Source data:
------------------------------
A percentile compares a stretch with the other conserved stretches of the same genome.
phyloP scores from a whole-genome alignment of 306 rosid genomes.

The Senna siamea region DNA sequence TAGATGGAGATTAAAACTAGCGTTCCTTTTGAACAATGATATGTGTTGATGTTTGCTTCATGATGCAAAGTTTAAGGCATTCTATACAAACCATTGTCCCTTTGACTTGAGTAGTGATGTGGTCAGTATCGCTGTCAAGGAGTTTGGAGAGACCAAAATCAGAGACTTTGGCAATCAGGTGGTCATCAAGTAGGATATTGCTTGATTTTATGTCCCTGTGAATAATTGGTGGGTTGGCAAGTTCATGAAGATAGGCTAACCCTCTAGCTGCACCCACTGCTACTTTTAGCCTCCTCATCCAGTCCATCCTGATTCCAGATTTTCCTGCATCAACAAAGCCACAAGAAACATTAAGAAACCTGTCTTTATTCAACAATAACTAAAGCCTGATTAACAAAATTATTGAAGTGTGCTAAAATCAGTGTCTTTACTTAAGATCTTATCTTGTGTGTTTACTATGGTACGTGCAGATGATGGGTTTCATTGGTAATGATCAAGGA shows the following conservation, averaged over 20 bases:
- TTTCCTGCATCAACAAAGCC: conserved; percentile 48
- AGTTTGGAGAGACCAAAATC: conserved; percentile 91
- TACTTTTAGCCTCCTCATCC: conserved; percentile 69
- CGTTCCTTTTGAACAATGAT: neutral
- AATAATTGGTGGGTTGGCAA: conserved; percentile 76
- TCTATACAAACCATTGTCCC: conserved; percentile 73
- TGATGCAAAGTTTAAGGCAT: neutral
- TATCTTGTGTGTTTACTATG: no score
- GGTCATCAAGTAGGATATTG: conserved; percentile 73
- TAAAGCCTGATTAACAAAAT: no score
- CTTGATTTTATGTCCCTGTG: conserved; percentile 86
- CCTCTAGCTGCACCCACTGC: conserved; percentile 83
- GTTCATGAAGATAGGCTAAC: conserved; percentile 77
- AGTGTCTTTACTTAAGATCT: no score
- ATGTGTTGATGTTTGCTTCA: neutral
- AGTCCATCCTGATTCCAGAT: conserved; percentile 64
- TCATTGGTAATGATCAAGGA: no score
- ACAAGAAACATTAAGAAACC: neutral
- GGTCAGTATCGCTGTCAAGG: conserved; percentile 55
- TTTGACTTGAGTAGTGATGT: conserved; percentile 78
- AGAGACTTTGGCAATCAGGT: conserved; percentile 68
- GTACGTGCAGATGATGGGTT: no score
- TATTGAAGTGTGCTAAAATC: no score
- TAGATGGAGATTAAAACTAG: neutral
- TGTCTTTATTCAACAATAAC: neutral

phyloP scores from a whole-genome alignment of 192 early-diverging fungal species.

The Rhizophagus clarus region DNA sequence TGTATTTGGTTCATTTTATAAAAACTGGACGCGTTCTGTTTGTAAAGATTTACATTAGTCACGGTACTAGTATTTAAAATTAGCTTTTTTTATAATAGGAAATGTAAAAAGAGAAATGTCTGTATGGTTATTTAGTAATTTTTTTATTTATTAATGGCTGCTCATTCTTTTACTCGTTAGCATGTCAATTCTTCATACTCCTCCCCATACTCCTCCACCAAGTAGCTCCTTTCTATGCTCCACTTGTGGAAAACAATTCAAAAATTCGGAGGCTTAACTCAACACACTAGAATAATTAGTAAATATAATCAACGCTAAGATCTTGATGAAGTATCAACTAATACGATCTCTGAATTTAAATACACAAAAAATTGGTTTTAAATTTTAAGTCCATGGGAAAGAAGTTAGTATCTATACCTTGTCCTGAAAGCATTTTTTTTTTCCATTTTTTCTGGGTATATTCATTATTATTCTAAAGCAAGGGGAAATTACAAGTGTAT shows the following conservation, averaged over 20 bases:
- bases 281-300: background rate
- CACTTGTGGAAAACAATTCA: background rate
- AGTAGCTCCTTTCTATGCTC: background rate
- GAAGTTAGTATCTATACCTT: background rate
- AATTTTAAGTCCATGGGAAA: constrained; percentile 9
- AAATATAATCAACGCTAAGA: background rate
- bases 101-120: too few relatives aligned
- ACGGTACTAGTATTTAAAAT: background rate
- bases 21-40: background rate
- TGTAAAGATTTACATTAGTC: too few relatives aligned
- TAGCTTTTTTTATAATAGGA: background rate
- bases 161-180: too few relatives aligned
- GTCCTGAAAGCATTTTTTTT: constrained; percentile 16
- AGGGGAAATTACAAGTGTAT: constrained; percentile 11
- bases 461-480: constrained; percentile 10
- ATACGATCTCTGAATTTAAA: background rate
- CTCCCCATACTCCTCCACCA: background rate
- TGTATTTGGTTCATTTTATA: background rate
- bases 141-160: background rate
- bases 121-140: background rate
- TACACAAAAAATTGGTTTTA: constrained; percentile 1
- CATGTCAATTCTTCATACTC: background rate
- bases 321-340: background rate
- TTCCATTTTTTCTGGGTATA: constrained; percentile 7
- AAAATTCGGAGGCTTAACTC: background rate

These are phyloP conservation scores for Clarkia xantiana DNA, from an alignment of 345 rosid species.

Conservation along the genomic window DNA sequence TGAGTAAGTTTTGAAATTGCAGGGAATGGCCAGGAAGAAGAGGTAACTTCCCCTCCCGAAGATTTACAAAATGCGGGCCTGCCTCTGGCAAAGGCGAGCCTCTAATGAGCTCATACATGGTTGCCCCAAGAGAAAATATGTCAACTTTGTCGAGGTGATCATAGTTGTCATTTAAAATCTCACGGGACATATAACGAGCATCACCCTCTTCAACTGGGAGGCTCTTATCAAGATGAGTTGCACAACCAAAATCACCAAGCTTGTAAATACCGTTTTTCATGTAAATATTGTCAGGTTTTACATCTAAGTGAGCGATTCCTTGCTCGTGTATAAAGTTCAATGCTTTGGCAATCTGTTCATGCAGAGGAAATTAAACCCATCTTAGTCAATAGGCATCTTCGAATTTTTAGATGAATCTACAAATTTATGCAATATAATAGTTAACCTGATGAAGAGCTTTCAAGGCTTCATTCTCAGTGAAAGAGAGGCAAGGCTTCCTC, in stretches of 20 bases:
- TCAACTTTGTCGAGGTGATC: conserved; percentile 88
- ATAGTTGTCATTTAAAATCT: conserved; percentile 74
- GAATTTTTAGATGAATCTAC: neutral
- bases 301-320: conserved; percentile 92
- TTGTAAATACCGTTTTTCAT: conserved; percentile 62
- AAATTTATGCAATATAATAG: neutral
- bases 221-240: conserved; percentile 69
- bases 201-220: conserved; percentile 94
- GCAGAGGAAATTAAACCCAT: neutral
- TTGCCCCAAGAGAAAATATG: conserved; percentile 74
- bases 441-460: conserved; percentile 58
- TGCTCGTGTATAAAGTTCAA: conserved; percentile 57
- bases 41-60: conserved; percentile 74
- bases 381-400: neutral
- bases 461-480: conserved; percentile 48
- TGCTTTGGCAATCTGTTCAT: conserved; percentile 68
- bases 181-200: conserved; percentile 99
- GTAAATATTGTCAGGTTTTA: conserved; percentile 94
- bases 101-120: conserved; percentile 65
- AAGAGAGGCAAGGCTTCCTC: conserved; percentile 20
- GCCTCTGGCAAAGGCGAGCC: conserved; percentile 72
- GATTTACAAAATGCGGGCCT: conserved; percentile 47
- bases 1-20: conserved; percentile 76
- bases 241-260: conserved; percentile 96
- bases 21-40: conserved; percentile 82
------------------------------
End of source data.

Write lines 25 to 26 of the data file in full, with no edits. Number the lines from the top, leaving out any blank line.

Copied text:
- GTACGTGCAGATGATGGGTT: no score
- TATTGAAGTGTGCTAAAATC: no score